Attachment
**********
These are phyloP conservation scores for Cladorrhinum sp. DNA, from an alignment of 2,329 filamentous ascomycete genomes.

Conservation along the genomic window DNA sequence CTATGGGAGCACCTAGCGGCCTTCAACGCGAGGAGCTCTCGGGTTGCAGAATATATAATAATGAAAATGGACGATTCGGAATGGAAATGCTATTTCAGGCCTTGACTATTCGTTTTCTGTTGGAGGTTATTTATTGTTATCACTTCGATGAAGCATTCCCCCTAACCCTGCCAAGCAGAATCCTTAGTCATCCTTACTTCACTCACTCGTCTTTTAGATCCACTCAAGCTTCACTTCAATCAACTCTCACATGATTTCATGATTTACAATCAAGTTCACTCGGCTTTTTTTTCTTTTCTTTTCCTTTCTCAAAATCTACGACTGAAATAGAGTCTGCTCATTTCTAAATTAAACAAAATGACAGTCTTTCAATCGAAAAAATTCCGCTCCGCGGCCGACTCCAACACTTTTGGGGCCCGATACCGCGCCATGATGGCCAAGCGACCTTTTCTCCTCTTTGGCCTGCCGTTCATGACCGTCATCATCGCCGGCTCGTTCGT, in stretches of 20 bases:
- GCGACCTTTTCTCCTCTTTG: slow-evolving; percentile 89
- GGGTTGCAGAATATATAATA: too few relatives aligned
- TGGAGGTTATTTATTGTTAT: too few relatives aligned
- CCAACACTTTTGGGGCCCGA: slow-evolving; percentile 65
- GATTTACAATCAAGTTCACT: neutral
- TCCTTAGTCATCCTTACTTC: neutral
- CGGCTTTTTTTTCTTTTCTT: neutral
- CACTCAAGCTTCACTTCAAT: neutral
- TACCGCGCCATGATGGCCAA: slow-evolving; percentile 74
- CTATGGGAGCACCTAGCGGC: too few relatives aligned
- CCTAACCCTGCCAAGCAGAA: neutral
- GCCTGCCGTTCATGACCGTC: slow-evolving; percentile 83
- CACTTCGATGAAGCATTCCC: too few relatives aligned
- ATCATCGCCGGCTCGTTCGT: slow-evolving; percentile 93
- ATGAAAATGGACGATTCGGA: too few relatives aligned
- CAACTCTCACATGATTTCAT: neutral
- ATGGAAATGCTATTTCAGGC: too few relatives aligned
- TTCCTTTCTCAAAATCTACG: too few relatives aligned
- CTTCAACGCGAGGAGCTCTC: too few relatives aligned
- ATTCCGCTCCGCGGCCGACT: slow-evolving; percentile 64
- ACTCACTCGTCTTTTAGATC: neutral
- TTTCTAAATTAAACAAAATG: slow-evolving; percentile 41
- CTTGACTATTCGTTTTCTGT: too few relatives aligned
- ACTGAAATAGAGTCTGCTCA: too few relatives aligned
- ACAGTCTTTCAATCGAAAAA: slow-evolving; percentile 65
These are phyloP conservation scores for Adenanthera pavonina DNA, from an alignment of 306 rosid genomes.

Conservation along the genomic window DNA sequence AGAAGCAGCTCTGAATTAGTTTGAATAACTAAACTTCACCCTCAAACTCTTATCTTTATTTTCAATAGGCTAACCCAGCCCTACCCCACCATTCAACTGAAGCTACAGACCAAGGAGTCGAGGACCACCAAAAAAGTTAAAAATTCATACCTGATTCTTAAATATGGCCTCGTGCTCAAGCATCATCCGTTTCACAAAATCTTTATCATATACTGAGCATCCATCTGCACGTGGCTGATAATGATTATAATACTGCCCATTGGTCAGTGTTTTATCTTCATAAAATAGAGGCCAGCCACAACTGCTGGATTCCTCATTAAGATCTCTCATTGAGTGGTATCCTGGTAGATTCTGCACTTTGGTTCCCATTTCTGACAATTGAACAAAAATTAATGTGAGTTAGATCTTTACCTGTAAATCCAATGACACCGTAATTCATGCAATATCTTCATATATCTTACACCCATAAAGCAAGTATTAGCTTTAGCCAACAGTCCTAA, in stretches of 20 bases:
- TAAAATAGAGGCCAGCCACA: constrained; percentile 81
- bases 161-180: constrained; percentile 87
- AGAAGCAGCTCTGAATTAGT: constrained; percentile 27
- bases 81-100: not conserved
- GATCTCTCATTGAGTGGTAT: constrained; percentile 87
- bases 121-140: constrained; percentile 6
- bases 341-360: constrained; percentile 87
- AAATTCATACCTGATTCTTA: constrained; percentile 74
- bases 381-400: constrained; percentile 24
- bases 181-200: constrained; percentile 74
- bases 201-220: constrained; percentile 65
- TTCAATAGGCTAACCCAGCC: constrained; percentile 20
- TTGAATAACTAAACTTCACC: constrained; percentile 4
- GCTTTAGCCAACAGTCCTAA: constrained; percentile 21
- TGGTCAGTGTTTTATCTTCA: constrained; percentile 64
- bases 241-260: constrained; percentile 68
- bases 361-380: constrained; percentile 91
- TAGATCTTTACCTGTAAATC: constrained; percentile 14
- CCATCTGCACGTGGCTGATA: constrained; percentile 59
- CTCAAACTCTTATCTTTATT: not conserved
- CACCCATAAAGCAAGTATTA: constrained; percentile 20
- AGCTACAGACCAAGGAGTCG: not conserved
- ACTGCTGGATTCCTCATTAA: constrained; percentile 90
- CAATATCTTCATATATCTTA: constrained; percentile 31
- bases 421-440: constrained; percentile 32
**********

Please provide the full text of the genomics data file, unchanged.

These are phyloP conservation scores for Cladorrhinum sp. DNA, from an alignment of 2,329 filamentous ascomycete genomes.

Conservation along the genomic window DNA sequence CTATGGGAGCACCTAGCGGCCTTCAACGCGAGGAGCTCTCGGGTTGCAGAATATATAATAATGAAAATGGACGATTCGGAATGGAAATGCTATTTCAGGCCTTGACTATTCGTTTTCTGTTGGAGGTTATTTATTGTTATCACTTCGATGAAGCATTCCCCCTAACCCTGCCAAGCAGAATCCTTAGTCATCCTTACTTCACTCACTCGTCTTTTAGATCCACTCAAGCTTCACTTCAATCAACTCTCACATGATTTCATGATTTACAATCAAGTTCACTCGGCTTTTTTTTCTTTTCTTTTCCTTTCTCAAAATCTACGACTGAAATAGAGTCTGCTCATTTCTAAATTAAACAAAATGACAGTCTTTCAATCGAAAAAATTCCGCTCCGCGGCCGACTCCAACACTTTTGGGGCCCGATACCGCGCCATGATGGCCAAGCGACCTTTTCTCCTCTTTGGCCTGCCGTTCATGACCGTCATCATCGCCGGCTCGTTCGT, in stretches of 20 bases:
- GCGACCTTTTCTCCTCTTTG: slow-evolving; percentile 89
- GGGTTGCAGAATATATAATA: too few relatives aligned
- TGGAGGTTATTTATTGTTAT: too few relatives aligned
- CCAACACTTTTGGGGCCCGA: slow-evolving; percentile 65
- GATTTACAATCAAGTTCACT: neutral
- TCCTTAGTCATCCTTACTTC: neutral
- CGGCTTTTTTTTCTTTTCTT: neutral
- CACTCAAGCTTCACTTCAAT: neutral
- TACCGCGCCATGATGGCCAA: slow-evolving; percentile 74
- CTATGGGAGCACCTAGCGGC: too few relatives aligned
- CCTAACCCTGCCAAGCAGAA: neutral
- GCCTGCCGTTCATGACCGTC: slow-evolving; percentile 83
- CACTTCGATGAAGCATTCCC: too few relatives aligned
- ATCATCGCCGGCTCGTTCGT: slow-evolving; percentile 93
- ATGAAAATGGACGATTCGGA: too few relatives aligned
- CAACTCTCACATGATTTCAT: neutral
- ATGGAAATGCTATTTCAGGC: too few relatives aligned
- TTCCTTTCTCAAAATCTACG: too few relatives aligned
- CTTCAACGCGAGGAGCTCTC: too few relatives aligned
- ATTCCGCTCCGCGGCCGACT: slow-evolving; percentile 64
- ACTCACTCGTCTTTTAGATC: neutral
- TTTCTAAATTAAACAAAATG: slow-evolving; percentile 41
- CTTGACTATTCGTTTTCTGT: too few relatives aligned
- ACTGAAATAGAGTCTGCTCA: too few relatives aligned
- ACAGTCTTTCAATCGAAAAA: slow-evolving; percentile 65
These are phyloP conservation scores for Adenanthera pavonina DNA, from an alignment of 306 rosid genomes.

Conservation along the genomic window DNA sequence AGAAGCAGCTCTGAATTAGTTTGAATAACTAAACTTCACCCTCAAACTCTTATCTTTATTTTCAATAGGCTAACCCAGCCCTACCCCACCATTCAACTGAAGCTACAGACCAAGGAGTCGAGGACCACCAAAAAAGTTAAAAATTCATACCTGATTCTTAAATATGGCCTCGTGCTCAAGCATCATCCGTTTCACAAAATCTTTATCATATACTGAGCATCCATCTGCACGTGGCTGATAATGATTATAATACTGCCCATTGGTCAGTGTTTTATCTTCATAAAATAGAGGCCAGCCACAACTGCTGGATTCCTCATTAAGATCTCTCATTGAGTGGTATCCTGGTAGATTCTGCACTTTGGTTCCCATTTCTGACAATTGAACAAAAATTAATGTGAGTTAGATCTTTACCTGTAAATCCAATGACACCGTAATTCATGCAATATCTTCATATATCTTACACCCATAAAGCAAGTATTAGCTTTAGCCAACAGTCCTAA, in stretches of 20 bases:
- TAAAATAGAGGCCAGCCACA: constrained; percentile 81
- bases 161-180: constrained; percentile 87
- AGAAGCAGCTCTGAATTAGT: constrained; percentile 27
- bases 81-100: not conserved
- GATCTCTCATTGAGTGGTAT: constrained; percentile 87
- bases 121-140: constrained; percentile 6
- bases 341-360: constrained; percentile 87
- AAATTCATACCTGATTCTTA: constrained; percentile 74
- bases 381-400: constrained; percentile 24
- bases 181-200: constrained; percentile 74
- bases 201-220: constrained; percentile 65
- TTCAATAGGCTAACCCAGCC: constrained; percentile 20
- TTGAATAACTAAACTTCACC: constrained; percentile 4
- GCTTTAGCCAACAGTCCTAA: constrained; percentile 21
- TGGTCAGTGTTTTATCTTCA: constrained; percentile 64
- bases 241-260: constrained; percentile 68
- bases 361-380: constrained; percentile 91
- TAGATCTTTACCTGTAAATC: constrained; percentile 14
- CCATCTGCACGTGGCTGATA: constrained; percentile 59
- CTCAAACTCTTATCTTTATT: not conserved
- CACCCATAAAGCAAGTATTA: constrained; percentile 20
- AGCTACAGACCAAGGAGTCG: not conserved
- ACTGCTGGATTCCTCATTAA: constrained; percentile 90
- CAATATCTTCATATATCTTA: constrained; percentile 31
- bases 421-440: constrained; percentile 32